Canvassing for Opinion - aka "Blairs Brain on Cannabis"

IMHO prohibition sentiment requires inherent addiction to status quo, an incapacity to visualise beyond the here and now and a desperate desire to know others might feel the same... Reform is not revolutionary, rather it is evolutionary. Having survived banging your head against a brick wall the evolutionist relishes having stopped. / Blair

Tuesday, November 26, 2002

Suspect study perpetrates "reefer madness" myth [MAPS]

Press release: Nov 25 2002: MILD GREEN COMMUNICATIONS

Suspect study perpetrates "reefer madness" myth

Cannabis law reformers say that research reported in the British Medical Journal - touting a causative link between cannabis use and mental illness - is fatally flawed and "conspiratorial" in its lack of objectivity.

The failure of researchers (Arseneault et al., http://www.bmj.com/) to note that cannabis users are persecuted by law is a glaring omission from the analysis, say the Mild Greens.

Exclusion of the wider black market "set and setting" renders dangerously inadequate, Dr Arseneault's conclusion that "cannabis may be affecting the dopamine system in the brain."

Presumptions about the adverse affects of cannabis formed the basis for concern when New Zealand Parliament's Health Committee inquired into the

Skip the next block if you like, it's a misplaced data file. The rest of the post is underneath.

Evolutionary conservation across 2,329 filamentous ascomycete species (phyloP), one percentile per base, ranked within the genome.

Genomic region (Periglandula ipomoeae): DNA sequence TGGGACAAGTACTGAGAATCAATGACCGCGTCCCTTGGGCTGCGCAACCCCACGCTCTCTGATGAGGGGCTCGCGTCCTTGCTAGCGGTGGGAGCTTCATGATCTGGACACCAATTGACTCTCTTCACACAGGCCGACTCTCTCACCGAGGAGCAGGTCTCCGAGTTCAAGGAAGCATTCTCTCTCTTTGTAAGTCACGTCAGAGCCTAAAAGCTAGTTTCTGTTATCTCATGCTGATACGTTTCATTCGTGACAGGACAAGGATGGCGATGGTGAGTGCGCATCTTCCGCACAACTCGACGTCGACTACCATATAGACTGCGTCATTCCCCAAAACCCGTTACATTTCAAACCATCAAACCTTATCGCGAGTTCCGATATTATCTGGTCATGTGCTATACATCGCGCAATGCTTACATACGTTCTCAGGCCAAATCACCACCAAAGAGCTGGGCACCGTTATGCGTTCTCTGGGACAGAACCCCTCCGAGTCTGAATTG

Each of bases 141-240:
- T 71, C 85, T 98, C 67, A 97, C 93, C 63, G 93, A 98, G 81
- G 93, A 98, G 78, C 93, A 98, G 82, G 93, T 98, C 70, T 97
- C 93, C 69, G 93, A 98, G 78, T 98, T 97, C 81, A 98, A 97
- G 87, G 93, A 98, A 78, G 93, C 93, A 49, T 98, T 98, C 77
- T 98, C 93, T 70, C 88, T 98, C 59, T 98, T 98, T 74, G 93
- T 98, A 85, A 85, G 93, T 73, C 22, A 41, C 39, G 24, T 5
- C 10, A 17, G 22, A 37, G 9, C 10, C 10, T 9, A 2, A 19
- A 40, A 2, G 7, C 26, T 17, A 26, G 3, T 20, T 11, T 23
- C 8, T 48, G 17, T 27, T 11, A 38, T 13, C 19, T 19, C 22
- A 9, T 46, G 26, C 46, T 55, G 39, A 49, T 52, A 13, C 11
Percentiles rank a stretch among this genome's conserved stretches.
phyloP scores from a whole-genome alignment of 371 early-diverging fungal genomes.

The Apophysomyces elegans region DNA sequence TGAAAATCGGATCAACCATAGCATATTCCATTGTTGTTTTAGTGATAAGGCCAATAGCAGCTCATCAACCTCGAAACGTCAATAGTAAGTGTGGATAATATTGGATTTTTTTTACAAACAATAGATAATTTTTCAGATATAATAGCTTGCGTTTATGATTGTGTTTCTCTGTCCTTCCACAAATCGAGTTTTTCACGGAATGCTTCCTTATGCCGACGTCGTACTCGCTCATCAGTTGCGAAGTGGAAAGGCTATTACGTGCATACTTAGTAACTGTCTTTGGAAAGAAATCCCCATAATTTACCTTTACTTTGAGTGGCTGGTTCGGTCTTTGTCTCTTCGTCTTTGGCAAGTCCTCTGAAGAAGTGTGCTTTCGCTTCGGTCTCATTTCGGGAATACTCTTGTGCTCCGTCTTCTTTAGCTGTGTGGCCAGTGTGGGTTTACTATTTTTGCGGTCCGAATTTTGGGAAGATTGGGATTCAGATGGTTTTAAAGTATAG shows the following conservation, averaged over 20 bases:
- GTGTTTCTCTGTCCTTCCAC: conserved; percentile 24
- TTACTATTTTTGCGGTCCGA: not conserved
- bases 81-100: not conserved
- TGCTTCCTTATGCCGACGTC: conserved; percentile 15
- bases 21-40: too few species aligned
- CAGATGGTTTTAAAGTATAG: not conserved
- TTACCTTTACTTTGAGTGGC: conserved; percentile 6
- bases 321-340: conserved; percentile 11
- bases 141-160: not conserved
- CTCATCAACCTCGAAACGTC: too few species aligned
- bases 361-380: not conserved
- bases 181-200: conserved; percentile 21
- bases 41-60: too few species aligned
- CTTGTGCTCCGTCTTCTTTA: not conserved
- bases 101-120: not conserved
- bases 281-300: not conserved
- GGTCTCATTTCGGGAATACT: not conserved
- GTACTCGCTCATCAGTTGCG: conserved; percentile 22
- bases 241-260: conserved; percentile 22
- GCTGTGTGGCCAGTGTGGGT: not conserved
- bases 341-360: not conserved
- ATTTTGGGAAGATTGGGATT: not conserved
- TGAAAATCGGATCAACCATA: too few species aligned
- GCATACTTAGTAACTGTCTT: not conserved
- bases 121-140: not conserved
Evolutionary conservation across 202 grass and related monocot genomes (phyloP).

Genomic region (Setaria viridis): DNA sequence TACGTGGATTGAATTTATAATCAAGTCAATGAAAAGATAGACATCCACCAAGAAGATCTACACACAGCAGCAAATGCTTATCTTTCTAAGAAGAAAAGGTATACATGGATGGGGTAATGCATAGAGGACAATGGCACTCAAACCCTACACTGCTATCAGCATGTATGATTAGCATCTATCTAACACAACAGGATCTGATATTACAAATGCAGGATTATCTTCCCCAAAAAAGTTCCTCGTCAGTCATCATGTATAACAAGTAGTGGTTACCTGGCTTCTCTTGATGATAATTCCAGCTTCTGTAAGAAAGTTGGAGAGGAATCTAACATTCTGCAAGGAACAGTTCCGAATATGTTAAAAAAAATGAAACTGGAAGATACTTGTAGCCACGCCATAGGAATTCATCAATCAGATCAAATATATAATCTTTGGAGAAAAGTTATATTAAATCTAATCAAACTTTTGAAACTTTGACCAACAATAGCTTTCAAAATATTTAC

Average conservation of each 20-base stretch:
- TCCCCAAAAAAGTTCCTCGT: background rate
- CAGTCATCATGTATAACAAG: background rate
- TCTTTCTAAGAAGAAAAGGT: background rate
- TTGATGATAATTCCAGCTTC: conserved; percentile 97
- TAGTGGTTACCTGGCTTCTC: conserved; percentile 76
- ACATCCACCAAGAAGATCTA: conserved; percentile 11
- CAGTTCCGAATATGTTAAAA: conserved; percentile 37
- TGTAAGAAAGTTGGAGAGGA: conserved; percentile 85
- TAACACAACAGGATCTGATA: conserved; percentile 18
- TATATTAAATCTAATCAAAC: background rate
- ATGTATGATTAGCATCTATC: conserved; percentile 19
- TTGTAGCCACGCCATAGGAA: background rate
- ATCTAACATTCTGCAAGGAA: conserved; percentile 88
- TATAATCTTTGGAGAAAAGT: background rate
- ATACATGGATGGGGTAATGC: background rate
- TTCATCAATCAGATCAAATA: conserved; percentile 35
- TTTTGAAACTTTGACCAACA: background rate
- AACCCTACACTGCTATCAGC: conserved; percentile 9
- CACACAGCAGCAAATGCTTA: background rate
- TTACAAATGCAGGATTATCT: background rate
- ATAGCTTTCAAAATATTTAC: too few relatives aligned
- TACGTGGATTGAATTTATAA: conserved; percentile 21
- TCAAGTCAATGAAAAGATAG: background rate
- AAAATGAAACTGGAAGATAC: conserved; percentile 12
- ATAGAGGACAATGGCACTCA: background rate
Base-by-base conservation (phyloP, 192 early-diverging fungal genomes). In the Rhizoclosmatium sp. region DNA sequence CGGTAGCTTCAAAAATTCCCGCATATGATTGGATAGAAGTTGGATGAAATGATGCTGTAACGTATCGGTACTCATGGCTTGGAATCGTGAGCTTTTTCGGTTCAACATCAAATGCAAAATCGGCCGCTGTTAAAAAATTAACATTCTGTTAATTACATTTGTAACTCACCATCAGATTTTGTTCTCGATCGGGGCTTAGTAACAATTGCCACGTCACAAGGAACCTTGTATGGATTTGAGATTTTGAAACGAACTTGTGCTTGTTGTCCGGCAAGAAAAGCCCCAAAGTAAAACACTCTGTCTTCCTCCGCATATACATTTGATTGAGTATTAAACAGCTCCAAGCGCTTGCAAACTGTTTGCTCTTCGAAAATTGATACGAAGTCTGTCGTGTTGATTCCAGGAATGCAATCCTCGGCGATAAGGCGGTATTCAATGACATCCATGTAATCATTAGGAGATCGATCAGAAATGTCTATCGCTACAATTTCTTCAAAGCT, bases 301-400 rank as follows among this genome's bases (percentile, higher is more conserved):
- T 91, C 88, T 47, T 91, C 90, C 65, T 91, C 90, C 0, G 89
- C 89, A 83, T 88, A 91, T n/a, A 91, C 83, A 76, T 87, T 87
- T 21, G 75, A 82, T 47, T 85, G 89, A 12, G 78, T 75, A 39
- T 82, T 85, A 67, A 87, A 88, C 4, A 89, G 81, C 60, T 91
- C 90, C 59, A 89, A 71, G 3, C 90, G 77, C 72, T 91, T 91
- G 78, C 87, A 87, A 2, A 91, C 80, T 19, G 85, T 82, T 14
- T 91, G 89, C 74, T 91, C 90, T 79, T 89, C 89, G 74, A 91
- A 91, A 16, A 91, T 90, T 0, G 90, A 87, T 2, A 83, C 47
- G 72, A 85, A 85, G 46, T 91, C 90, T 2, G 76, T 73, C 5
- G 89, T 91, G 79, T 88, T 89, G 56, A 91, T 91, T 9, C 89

Mental Health Effects of Cannabis in 1998. However the committee on confronting the evidence reported that "the negative mental health impact of cannabis appears to have been overstated", and their report acknowledged arguments that it was actually the climate of criminality which generates paranoia and anxiety:

"Those who develop problems [with marijuana] are less likely to seek help because they use an illegal substance, and may spiral in alienation, anti-social behaviour, criminality, mental illness or violence" (p19).

That inquiry suggested in conclusion that "if cannabis does cause harm to a small proportion of users then it is preferable that those people have good access to treatment without fear of stigmatisation and discrimination". MPs then unanimously recommended a harm minimisation and harm reduction approach - and reconsideration of the legal status.

A follow up inquiry before the Health Select Committee is now into its third year of failing to implement a precautionary approach against the black market criminalised context of widespread cannabis use in NZ.

The committee announced recently that due to excessive workload, the inquiry report on "health strategy's relating to cannabis" would not now be ready until early 2003.

Meanwhile in research which winds back the clock, and seeks apparently to deliberately misinform the current international "legal status debate", (and increase latent "reefer madness" prejudice), BMJ reported studies speculate that the incidence of schizophrenia would "reduce by 13%" if use of cannabis was eliminated.

Unfortunately the research papers fail to explore the oppressive (coercive care?) mechanism by which such "zero use" might eventuate.

Blair Anderson, Kevin O'Connell
50 Wainoni Road, WAINONI
Christchurch, NZ 8006

Mild Green Initiatives phone ++64 3 389-4065
Web & Media Commentary http://www.mildgreens.com/press.htm
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Monday, November 25, 2002

British Medical Journal Reports on Link Between Marijuana, Schizophrenia

Drug Policy Alliance: British Medical Journal Reports on Link Between Marijuana, Schizophrenia

...... snip ........